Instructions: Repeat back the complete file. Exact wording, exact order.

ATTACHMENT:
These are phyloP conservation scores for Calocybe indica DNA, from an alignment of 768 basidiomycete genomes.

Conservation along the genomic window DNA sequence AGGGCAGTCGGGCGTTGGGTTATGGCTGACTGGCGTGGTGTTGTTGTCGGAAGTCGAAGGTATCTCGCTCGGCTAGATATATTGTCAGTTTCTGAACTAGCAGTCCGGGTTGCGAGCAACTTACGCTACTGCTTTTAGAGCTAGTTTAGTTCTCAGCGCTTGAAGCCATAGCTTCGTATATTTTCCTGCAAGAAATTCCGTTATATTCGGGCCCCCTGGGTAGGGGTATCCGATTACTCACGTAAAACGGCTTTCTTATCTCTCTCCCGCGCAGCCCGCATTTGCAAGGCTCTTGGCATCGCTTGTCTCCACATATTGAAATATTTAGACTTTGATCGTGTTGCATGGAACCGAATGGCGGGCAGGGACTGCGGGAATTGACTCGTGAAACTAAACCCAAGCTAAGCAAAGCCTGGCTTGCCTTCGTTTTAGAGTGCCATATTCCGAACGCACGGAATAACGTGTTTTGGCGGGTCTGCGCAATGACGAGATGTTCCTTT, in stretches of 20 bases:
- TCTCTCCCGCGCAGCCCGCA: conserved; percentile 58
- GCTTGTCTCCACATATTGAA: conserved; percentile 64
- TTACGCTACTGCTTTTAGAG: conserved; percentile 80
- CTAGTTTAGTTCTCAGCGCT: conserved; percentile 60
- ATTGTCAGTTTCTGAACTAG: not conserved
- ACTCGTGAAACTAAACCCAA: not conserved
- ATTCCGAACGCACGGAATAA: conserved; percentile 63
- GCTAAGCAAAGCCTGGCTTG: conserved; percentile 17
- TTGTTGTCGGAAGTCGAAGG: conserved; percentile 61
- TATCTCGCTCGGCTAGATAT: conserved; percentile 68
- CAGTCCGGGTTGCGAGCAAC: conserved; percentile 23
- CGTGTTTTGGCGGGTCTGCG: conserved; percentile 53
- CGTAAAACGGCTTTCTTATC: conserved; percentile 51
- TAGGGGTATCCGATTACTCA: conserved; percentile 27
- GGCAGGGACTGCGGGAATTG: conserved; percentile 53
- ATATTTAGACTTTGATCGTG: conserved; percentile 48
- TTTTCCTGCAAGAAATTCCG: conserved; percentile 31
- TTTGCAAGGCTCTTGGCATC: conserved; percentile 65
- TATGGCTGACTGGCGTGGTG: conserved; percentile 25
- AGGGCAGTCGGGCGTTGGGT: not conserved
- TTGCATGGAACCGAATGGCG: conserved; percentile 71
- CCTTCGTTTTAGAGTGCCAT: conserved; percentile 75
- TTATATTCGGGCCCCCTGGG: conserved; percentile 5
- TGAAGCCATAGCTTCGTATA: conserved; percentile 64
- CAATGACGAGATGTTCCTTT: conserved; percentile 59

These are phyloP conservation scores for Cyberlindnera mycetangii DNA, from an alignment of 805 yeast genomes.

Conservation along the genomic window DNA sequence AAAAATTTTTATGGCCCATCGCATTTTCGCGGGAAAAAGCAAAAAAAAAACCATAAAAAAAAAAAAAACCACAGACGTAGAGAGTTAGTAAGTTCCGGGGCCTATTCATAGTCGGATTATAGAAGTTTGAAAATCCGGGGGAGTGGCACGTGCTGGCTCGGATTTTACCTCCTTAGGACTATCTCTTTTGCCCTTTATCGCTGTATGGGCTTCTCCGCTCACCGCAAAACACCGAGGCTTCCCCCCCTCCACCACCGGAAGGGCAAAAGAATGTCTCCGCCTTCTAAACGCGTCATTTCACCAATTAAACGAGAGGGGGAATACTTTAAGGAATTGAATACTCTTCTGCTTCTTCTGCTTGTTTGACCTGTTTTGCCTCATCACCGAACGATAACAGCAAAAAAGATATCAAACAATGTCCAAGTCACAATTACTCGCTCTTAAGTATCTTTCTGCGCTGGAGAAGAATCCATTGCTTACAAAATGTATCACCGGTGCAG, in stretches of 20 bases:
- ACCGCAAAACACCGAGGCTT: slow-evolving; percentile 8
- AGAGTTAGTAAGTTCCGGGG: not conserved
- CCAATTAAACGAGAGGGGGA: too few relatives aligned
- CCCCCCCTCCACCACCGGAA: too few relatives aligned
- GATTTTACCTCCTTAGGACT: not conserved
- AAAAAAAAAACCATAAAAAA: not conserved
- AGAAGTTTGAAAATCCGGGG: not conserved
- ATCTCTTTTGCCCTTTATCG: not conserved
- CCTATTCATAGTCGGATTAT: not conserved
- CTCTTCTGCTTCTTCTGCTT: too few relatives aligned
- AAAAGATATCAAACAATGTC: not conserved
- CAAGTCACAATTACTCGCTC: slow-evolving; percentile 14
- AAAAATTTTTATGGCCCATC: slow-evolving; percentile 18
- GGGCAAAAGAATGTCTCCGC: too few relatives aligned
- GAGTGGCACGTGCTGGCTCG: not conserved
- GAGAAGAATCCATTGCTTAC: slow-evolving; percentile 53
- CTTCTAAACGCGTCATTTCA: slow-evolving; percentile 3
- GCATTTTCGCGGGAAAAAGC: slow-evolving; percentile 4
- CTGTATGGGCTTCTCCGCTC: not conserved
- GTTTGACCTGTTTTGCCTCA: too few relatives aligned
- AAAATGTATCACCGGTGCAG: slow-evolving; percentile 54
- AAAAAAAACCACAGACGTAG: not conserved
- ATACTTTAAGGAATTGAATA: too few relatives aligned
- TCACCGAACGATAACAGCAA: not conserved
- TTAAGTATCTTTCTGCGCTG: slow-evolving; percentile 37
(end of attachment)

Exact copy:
These are phyloP conservation scores for Calocybe indica DNA, from an alignment of 768 basidiomycete genomes.

Conservation along the genomic window DNA sequence AGGGCAGTCGGGCGTTGGGTTATGGCTGACTGGCGTGGTGTTGTTGTCGGAAGTCGAAGGTATCTCGCTCGGCTAGATATATTGTCAGTTTCTGAACTAGCAGTCCGGGTTGCGAGCAACTTACGCTACTGCTTTTAGAGCTAGTTTAGTTCTCAGCGCTTGAAGCCATAGCTTCGTATATTTTCCTGCAAGAAATTCCGTTATATTCGGGCCCCCTGGGTAGGGGTATCCGATTACTCACGTAAAACGGCTTTCTTATCTCTCTCCCGCGCAGCCCGCATTTGCAAGGCTCTTGGCATCGCTTGTCTCCACATATTGAAATATTTAGACTTTGATCGTGTTGCATGGAACCGAATGGCGGGCAGGGACTGCGGGAATTGACTCGTGAAACTAAACCCAAGCTAAGCAAAGCCTGGCTTGCCTTCGTTTTAGAGTGCCATATTCCGAACGCACGGAATAACGTGTTTTGGCGGGTCTGCGCAATGACGAGATGTTCCTTT, in stretches of 20 bases:
- TCTCTCCCGCGCAGCCCGCA: conserved; percentile 58
- GCTTGTCTCCACATATTGAA: conserved; percentile 64
- TTACGCTACTGCTTTTAGAG: conserved; percentile 80
- CTAGTTTAGTTCTCAGCGCT: conserved; percentile 60
- ATTGTCAGTTTCTGAACTAG: not conserved
- ACTCGTGAAACTAAACCCAA: not conserved
- ATTCCGAACGCACGGAATAA: conserved; percentile 63
- GCTAAGCAAAGCCTGGCTTG: conserved; percentile 17
- TTGTTGTCGGAAGTCGAAGG: conserved; percentile 61
- TATCTCGCTCGGCTAGATAT: conserved; percentile 68
- CAGTCCGGGTTGCGAGCAAC: conserved; percentile 23
- CGTGTTTTGGCGGGTCTGCG: conserved; percentile 53
- CGTAAAACGGCTTTCTTATC: conserved; percentile 51
- TAGGGGTATCCGATTACTCA: conserved; percentile 27
- GGCAGGGACTGCGGGAATTG: conserved; percentile 53
- ATATTTAGACTTTGATCGTG: conserved; percentile 48
- TTTTCCTGCAAGAAATTCCG: conserved; percentile 31
- TTTGCAAGGCTCTTGGCATC: conserved; percentile 65
- TATGGCTGACTGGCGTGGTG: conserved; percentile 25
- AGGGCAGTCGGGCGTTGGGT: not conserved
- TTGCATGGAACCGAATGGCG: conserved; percentile 71
- CCTTCGTTTTAGAGTGCCAT: conserved; percentile 75
- TTATATTCGGGCCCCCTGGG: conserved; percentile 5
- TGAAGCCATAGCTTCGTATA: conserved; percentile 64
- CAATGACGAGATGTTCCTTT: conserved; percentile 59

These are phyloP conservation scores for Cyberlindnera mycetangii DNA, from an alignment of 805 yeast genomes.

Conservation along the genomic window DNA sequence AAAAATTTTTATGGCCCATCGCATTTTCGCGGGAAAAAGCAAAAAAAAAACCATAAAAAAAAAAAAAACCACAGACGTAGAGAGTTAGTAAGTTCCGGGGCCTATTCATAGTCGGATTATAGAAGTTTGAAAATCCGGGGGAGTGGCACGTGCTGGCTCGGATTTTACCTCCTTAGGACTATCTCTTTTGCCCTTTATCGCTGTATGGGCTTCTCCGCTCACCGCAAAACACCGAGGCTTCCCCCCCTCCACCACCGGAAGGGCAAAAGAATGTCTCCGCCTTCTAAACGCGTCATTTCACCAATTAAACGAGAGGGGGAATACTTTAAGGAATTGAATACTCTTCTGCTTCTTCTGCTTGTTTGACCTGTTTTGCCTCATCACCGAACGATAACAGCAAAAAAGATATCAAACAATGTCCAAGTCACAATTACTCGCTCTTAAGTATCTTTCTGCGCTGGAGAAGAATCCATTGCTTACAAAATGTATCACCGGTGCAG, in stretches of 20 bases:
- ACCGCAAAACACCGAGGCTT: slow-evolving; percentile 8
- AGAGTTAGTAAGTTCCGGGG: not conserved
- CCAATTAAACGAGAGGGGGA: too few relatives aligned
- CCCCCCCTCCACCACCGGAA: too few relatives aligned
- GATTTTACCTCCTTAGGACT: not conserved
- AAAAAAAAAACCATAAAAAA: not conserved
- AGAAGTTTGAAAATCCGGGG: not conserved
- ATCTCTTTTGCCCTTTATCG: not conserved
- CCTATTCATAGTCGGATTAT: not conserved
- CTCTTCTGCTTCTTCTGCTT: too few relatives aligned
- AAAAGATATCAAACAATGTC: not conserved
- CAAGTCACAATTACTCGCTC: slow-evolving; percentile 14
- AAAAATTTTTATGGCCCATC: slow-evolving; percentile 18
- GGGCAAAAGAATGTCTCCGC: too few relatives aligned
- GAGTGGCACGTGCTGGCTCG: not conserved
- GAGAAGAATCCATTGCTTAC: slow-evolving; percentile 53
- CTTCTAAACGCGTCATTTCA: slow-evolving; percentile 3
- GCATTTTCGCGGGAAAAAGC: slow-evolving; percentile 4
- CTGTATGGGCTTCTCCGCTC: not conserved
- GTTTGACCTGTTTTGCCTCA: too few relatives aligned
- AAAATGTATCACCGGTGCAG: slow-evolving; percentile 54
- AAAAAAAACCACAGACGTAG: not conserved
- ATACTTTAAGGAATTGAATA: too few relatives aligned
- TCACCGAACGATAACAGCAA: not conserved
- TTAAGTATCTTTCTGCGCTG: slow-evolving; percentile 37